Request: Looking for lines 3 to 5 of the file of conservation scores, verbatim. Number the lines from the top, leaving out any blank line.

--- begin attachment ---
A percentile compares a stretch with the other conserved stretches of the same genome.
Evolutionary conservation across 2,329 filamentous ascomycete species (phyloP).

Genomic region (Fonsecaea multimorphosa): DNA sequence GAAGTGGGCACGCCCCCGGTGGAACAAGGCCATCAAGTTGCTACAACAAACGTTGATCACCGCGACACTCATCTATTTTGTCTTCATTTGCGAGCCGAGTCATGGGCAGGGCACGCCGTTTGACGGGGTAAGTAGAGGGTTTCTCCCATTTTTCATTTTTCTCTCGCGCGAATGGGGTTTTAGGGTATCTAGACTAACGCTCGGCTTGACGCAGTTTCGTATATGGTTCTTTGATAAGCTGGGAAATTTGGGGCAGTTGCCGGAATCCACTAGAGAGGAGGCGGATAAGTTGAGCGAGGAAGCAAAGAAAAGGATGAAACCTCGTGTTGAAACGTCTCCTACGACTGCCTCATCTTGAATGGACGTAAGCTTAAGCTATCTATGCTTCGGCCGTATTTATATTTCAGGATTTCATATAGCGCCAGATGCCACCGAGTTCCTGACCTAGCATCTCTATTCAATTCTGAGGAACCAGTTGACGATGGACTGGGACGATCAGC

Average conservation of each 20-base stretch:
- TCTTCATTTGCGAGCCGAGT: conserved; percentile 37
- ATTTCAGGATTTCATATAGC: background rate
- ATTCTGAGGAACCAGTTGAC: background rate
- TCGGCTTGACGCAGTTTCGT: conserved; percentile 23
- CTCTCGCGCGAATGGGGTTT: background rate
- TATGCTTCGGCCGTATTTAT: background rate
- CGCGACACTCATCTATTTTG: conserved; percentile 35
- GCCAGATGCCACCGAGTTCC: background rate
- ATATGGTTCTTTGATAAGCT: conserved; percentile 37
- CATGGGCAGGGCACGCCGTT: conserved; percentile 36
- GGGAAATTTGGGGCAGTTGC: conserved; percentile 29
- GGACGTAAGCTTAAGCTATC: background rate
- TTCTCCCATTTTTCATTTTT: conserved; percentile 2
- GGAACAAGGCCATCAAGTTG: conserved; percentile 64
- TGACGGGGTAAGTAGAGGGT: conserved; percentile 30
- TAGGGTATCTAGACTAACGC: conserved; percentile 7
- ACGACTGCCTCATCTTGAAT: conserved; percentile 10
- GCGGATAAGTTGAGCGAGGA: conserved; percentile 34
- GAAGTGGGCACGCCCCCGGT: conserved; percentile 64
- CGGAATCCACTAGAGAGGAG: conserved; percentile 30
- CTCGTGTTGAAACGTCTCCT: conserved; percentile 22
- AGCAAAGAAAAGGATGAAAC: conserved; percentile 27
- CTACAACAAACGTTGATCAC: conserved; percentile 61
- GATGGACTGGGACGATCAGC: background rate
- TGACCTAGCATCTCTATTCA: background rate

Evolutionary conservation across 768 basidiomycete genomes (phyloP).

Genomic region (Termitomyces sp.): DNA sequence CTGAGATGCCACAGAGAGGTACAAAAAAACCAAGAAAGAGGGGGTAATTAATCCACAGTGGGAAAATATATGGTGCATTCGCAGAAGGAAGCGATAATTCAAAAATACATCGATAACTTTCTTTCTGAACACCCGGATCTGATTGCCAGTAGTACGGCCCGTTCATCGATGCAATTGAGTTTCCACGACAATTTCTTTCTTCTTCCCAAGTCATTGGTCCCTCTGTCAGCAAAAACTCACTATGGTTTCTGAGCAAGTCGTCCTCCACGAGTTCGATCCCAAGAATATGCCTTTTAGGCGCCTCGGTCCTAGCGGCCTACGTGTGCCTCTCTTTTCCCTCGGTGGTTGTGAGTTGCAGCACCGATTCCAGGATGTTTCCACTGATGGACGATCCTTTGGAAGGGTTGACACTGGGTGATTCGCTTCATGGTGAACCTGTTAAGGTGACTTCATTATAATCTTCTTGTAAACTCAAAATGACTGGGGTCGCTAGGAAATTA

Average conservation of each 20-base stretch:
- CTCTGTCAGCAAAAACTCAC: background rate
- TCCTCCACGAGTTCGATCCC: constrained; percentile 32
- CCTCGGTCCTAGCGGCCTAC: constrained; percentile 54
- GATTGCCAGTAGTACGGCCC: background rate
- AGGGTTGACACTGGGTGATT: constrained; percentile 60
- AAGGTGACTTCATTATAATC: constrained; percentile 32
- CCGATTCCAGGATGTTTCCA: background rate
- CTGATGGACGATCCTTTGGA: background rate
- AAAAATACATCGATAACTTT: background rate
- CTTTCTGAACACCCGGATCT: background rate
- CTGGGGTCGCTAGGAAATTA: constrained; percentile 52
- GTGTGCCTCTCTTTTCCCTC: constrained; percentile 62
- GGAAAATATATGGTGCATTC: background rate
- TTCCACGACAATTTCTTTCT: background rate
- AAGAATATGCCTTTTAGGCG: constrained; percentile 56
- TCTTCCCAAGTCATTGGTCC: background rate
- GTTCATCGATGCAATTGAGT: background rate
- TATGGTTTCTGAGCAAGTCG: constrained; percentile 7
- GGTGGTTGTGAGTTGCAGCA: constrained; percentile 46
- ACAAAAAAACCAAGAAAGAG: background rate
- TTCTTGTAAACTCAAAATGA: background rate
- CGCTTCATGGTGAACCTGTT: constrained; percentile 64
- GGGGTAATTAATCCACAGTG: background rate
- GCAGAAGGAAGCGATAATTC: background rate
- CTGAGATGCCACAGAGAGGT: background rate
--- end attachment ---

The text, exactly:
Genomic region (Fonsecaea multimorphosa): DNA sequence GAAGTGGGCACGCCCCCGGTGGAACAAGGCCATCAAGTTGCTACAACAAACGTTGATCACCGCGACACTCATCTATTTTGTCTTCATTTGCGAGCCGAGTCATGGGCAGGGCACGCCGTTTGACGGGGTAAGTAGAGGGTTTCTCCCATTTTTCATTTTTCTCTCGCGCGAATGGGGTTTTAGGGTATCTAGACTAACGCTCGGCTTGACGCAGTTTCGTATATGGTTCTTTGATAAGCTGGGAAATTTGGGGCAGTTGCCGGAATCCACTAGAGAGGAGGCGGATAAGTTGAGCGAGGAAGCAAAGAAAAGGATGAAACCTCGTGTTGAAACGTCTCCTACGACTGCCTCATCTTGAATGGACGTAAGCTTAAGCTATCTATGCTTCGGCCGTATTTATATTTCAGGATTTCATATAGCGCCAGATGCCACCGAGTTCCTGACCTAGCATCTCTATTCAATTCTGAGGAACCAGTTGACGATGGACTGGGACGATCAGC

Average conservation of each 20-base stretch:
- TCTTCATTTGCGAGCCGAGT: conserved; percentile 37